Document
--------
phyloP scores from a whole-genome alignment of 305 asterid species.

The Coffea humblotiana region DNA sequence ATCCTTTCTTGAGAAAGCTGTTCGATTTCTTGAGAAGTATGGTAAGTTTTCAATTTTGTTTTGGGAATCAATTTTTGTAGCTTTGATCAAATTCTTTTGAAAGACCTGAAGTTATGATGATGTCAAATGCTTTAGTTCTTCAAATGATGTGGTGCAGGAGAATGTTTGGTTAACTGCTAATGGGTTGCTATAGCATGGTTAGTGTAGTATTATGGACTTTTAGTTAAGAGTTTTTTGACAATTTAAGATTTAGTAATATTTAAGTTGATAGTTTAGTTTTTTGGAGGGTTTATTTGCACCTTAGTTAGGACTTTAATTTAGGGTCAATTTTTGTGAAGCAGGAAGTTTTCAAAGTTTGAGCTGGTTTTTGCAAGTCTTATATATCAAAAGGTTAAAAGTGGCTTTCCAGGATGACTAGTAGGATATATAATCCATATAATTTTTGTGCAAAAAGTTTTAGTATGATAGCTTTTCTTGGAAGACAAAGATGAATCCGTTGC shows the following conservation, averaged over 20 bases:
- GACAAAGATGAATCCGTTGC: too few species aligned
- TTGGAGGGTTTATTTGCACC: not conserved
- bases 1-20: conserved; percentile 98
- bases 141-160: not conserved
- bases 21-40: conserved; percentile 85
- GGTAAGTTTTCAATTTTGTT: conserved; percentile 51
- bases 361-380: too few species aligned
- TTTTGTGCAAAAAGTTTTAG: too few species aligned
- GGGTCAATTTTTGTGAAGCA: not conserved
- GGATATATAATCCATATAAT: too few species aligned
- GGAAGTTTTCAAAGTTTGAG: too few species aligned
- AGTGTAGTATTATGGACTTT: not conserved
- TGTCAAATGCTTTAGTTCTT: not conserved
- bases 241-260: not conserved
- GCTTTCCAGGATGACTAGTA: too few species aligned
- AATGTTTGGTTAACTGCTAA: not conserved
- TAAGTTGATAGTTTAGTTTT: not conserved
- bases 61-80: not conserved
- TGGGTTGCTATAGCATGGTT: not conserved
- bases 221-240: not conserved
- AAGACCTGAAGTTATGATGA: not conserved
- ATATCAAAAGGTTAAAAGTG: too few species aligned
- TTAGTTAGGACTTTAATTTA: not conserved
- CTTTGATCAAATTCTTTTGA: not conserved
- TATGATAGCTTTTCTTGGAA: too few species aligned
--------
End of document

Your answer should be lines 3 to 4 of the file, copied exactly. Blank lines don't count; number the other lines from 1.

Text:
- GACAAAGATGAATCCGTTGC: too few species aligned
- TTGGAGGGTTTATTTGCACC: not conserved